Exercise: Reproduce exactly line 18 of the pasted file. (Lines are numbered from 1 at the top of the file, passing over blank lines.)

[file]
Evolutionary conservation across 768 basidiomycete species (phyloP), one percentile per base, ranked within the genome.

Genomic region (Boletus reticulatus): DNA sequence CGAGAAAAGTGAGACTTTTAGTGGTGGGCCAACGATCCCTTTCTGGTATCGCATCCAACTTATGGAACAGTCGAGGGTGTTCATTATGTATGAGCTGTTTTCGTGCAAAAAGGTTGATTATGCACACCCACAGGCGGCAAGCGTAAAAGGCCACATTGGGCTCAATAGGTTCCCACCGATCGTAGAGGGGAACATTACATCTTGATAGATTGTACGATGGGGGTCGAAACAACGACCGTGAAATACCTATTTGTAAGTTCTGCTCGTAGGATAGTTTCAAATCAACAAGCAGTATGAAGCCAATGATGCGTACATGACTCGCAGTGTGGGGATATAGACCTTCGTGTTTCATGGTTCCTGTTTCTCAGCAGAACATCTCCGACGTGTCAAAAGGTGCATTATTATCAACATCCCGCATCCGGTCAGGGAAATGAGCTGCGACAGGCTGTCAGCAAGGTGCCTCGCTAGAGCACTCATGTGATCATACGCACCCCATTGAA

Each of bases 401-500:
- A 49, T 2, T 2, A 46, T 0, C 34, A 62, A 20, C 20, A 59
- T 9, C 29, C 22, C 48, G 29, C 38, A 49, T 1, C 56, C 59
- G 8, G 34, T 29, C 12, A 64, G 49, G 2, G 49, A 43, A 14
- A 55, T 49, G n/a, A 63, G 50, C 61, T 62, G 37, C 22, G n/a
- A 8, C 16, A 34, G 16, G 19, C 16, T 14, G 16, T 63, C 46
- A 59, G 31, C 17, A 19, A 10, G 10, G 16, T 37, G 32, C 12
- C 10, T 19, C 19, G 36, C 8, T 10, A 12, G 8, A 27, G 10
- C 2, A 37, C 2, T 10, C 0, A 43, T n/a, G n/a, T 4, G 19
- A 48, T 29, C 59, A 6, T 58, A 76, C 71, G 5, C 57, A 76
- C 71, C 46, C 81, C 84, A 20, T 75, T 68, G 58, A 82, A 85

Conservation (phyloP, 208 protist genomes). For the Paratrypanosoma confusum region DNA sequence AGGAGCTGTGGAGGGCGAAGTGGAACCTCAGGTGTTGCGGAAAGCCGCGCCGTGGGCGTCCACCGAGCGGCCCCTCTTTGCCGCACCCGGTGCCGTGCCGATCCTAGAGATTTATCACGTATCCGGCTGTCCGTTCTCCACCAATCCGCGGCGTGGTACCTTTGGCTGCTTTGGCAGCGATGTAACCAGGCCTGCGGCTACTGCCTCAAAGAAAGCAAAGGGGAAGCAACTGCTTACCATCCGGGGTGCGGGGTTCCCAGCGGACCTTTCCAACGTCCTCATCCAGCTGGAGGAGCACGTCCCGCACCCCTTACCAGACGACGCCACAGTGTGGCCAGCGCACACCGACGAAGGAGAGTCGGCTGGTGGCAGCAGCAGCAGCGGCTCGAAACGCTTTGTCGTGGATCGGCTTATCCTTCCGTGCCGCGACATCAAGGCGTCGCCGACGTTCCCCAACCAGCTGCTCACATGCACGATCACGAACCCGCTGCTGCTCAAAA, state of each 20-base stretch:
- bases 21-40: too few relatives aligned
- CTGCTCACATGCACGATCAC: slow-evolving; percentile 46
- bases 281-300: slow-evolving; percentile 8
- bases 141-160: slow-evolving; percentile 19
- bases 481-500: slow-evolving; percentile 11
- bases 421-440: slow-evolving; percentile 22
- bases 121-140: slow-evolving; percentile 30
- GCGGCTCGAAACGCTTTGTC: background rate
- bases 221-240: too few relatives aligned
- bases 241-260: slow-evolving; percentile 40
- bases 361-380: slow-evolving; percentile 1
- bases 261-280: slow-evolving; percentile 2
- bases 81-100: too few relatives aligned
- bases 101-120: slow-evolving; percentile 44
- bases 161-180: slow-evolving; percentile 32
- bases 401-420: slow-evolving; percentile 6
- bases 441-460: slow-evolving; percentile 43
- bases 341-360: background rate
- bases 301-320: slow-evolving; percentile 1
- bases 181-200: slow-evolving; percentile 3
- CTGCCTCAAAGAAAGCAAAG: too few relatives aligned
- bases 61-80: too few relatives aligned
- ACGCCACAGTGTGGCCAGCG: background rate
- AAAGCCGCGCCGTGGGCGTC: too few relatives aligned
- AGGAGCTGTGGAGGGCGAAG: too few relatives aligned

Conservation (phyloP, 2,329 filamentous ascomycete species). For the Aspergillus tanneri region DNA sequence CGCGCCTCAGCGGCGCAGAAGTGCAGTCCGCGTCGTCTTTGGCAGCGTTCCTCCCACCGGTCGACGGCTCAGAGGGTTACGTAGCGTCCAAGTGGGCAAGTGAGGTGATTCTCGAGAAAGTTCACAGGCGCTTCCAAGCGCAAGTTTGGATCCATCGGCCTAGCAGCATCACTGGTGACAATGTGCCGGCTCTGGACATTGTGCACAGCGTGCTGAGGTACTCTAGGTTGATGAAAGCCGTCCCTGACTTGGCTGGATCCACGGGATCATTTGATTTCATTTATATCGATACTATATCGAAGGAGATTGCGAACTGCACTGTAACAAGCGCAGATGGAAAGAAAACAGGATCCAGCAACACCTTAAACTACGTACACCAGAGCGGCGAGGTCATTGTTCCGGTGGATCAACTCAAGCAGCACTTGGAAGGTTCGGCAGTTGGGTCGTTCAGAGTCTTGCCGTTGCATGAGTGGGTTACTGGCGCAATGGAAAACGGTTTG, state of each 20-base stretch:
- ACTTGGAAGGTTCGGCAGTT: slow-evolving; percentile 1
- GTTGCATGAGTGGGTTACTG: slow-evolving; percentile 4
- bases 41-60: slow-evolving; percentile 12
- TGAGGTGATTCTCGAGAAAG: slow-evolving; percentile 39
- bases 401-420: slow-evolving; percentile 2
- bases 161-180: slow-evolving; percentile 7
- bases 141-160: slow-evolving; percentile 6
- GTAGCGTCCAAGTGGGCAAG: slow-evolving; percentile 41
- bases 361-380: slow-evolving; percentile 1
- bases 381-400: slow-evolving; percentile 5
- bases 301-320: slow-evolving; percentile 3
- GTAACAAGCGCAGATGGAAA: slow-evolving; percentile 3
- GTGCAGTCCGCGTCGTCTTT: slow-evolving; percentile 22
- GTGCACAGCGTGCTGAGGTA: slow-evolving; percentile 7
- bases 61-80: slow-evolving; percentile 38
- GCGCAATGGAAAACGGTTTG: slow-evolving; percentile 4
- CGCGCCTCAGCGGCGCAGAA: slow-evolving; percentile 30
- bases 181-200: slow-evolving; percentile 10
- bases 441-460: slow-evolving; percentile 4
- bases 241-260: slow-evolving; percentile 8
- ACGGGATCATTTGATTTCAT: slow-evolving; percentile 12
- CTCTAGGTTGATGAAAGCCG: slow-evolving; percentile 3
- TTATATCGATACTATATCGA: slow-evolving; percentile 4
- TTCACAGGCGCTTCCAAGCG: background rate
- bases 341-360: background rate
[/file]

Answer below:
- bases 141-160: slow-evolving; percentile 19